Pesticides play a key role in controlling weeds, pests, and diseases in modern agriculture to promote crop yield. As one of the most extensively used neonicotinoid insecticides, imidacloprid can effectively kill insects. However, such pesticides tended to enter the atmosphere, water and soil easily through runoff, volatilization, and leaching, resulting in serious environmental problems and even hazards to the health of human beings. It's urgent to develop new methods to control the pesticide loss.
A joint research team led by Prof. Wu Zhengyan from the Hefei Institutes of Physical Science (HFIPS) of the Chinese Academy of Sciences (CAS) developed a novel pesticide system, named magnetic field-responsively controlled-release imidacloprid nano-platform (MRCIN), to improve utilization efficiency of imidacloprid. The result was published in ACS Sustainable Chemistry & Engineering.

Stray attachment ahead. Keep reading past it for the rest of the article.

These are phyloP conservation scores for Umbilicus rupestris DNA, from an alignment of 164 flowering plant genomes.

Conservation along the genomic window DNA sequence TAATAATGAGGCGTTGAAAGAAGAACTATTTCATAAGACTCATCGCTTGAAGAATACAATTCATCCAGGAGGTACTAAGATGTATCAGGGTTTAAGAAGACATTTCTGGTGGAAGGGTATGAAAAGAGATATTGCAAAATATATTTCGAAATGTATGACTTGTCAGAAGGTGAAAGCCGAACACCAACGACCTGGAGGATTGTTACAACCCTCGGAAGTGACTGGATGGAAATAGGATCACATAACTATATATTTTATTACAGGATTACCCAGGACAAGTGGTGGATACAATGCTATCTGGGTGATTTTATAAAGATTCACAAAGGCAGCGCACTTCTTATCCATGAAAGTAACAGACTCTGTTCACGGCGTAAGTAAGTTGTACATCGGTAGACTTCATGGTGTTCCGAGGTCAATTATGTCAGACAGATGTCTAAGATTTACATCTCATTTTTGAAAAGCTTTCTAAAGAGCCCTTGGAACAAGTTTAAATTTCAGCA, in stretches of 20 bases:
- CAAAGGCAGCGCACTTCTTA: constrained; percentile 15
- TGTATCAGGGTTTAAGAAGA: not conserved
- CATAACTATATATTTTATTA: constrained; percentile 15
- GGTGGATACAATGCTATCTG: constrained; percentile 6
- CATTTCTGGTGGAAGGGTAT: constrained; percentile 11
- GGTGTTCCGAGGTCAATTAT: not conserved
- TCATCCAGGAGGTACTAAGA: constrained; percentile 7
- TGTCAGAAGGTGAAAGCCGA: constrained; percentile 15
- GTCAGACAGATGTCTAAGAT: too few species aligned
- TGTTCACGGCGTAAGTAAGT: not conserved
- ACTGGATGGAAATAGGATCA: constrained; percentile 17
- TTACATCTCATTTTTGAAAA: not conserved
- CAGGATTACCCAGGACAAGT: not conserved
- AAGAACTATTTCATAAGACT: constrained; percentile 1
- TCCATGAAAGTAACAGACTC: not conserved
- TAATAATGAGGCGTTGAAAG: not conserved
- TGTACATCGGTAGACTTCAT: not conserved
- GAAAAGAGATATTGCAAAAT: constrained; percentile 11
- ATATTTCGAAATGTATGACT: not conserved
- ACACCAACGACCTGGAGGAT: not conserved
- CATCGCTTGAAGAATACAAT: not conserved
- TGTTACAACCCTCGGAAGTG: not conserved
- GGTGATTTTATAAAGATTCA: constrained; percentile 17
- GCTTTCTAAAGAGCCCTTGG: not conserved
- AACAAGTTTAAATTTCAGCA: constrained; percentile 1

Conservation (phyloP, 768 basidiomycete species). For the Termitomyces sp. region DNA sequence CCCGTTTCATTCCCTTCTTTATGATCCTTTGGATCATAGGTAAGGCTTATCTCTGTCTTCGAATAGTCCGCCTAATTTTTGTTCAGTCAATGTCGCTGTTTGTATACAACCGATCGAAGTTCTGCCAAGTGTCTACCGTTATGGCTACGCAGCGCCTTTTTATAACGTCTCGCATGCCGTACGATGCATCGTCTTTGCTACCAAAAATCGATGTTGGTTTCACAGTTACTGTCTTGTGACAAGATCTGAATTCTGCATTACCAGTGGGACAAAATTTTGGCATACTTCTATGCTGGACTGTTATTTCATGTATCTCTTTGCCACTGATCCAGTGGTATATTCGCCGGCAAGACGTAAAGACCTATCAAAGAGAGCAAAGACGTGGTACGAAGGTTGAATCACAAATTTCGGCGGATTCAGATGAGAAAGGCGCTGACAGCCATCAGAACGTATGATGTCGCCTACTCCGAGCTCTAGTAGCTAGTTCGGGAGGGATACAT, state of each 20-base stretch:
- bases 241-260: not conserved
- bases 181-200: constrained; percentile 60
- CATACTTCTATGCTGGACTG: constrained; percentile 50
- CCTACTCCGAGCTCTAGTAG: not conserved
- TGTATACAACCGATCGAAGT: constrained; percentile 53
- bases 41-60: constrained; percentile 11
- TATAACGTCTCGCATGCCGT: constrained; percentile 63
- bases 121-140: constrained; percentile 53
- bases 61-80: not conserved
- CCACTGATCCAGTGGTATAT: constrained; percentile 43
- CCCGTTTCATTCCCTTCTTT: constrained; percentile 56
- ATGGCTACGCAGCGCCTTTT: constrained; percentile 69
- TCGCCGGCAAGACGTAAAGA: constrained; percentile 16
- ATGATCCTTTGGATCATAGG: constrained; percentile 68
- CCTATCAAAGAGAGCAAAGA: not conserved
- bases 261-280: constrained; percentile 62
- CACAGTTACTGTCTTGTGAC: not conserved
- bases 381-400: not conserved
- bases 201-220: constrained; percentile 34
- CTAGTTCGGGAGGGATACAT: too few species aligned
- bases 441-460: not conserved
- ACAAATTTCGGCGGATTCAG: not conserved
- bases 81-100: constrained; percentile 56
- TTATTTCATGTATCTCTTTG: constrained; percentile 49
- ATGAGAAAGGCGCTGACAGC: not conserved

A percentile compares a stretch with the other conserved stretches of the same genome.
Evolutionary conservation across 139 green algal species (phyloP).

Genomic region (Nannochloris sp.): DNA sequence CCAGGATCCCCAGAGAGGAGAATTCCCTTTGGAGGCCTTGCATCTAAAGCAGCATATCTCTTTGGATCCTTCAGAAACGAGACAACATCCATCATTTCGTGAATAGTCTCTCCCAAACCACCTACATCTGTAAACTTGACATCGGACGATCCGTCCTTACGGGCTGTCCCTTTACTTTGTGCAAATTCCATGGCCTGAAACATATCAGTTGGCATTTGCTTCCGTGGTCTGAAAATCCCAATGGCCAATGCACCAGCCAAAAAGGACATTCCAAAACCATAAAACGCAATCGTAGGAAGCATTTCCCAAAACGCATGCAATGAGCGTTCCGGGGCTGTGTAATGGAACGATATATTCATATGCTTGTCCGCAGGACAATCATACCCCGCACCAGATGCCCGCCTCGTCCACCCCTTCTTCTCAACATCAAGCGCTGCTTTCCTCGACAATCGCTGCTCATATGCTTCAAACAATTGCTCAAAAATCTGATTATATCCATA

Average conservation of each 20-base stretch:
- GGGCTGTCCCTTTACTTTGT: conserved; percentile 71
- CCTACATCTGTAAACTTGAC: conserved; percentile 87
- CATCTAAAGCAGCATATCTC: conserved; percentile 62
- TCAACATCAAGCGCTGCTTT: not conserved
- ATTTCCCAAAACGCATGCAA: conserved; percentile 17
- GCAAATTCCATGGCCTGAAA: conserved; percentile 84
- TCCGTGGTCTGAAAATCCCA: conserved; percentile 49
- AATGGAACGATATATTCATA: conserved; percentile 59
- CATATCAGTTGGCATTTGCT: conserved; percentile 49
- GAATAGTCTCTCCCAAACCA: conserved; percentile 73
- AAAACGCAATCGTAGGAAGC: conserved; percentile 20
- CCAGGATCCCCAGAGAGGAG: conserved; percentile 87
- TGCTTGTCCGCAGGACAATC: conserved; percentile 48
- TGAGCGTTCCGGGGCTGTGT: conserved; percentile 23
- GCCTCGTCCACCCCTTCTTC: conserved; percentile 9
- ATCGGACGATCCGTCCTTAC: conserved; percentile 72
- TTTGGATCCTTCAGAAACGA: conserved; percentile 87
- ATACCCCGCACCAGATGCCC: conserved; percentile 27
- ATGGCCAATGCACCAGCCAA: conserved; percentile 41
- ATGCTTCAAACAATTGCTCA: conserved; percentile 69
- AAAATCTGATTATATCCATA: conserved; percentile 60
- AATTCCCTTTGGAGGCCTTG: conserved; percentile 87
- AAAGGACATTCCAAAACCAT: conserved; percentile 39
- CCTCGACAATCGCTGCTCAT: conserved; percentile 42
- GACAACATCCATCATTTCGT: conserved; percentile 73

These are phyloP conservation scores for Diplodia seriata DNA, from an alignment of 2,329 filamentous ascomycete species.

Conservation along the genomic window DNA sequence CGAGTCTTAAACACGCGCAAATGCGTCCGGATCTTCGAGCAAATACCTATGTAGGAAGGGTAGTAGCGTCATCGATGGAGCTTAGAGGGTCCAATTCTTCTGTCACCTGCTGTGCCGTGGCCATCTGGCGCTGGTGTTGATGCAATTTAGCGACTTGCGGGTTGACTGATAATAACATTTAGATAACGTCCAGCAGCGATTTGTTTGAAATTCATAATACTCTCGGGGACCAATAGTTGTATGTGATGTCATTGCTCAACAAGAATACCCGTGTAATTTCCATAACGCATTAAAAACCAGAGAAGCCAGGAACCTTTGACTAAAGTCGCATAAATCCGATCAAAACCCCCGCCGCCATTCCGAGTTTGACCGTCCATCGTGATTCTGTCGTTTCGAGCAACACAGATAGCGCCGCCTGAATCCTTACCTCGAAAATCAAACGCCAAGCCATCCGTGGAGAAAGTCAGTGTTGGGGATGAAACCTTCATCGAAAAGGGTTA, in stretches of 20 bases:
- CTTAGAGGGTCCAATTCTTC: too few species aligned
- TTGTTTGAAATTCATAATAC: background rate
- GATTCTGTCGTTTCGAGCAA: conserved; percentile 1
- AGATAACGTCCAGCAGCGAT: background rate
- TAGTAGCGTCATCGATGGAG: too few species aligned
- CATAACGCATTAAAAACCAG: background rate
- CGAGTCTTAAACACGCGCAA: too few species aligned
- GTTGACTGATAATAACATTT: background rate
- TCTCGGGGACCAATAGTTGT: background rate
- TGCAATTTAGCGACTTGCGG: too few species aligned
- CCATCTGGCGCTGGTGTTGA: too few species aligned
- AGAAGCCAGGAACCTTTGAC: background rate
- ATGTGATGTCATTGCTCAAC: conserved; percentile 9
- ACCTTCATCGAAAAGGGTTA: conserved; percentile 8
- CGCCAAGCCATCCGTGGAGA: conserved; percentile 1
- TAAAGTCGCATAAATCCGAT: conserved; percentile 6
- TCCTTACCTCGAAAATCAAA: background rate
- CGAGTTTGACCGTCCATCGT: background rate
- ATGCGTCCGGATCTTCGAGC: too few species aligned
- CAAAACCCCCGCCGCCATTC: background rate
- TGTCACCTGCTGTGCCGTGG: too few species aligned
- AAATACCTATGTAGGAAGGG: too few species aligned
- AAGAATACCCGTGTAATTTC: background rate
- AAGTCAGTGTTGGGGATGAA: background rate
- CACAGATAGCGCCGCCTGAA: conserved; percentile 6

In this work, researchers fabricated MRCIN by loading imidacloprid in yolk-shell Fe3O4@C. The Fe3O4@C with a large (Brunauer, Emmett and Teller) BET surface area acted as a carrier for imidacloprid. The most interesting thing was that the Fe3O4 (ferrosoferric oxide) nanoparticles in MRCIN could vibrate under varied electromagnetic field to boost release of imidacloprid.
Therefore, MRCIN presented an excellent alternating magnetic field-responsively controlled-release performance via designing the frequency and voltage. After release, the existence of Fe3O4 nanoparticles was in favor of the collection of MRCIN from water. Besides, MRCIN could be reutilized at least three times.
The work provides a simple and potential way to achieve the controlled release of imidacloprid, improve utilization efficiency, and decline pollution to environment.
More information: Lihong Zhang et al, Alternating Magnetic Field-Responsive Nanoplatforms for Controlled Imidacloprid Release and Sustainable Pest Control, ACS Sustainable Chemistry & Engineering (2021). DOI: 10.1021/acssuschemeng.1c02135
Provided by Chinese Academy of Sciences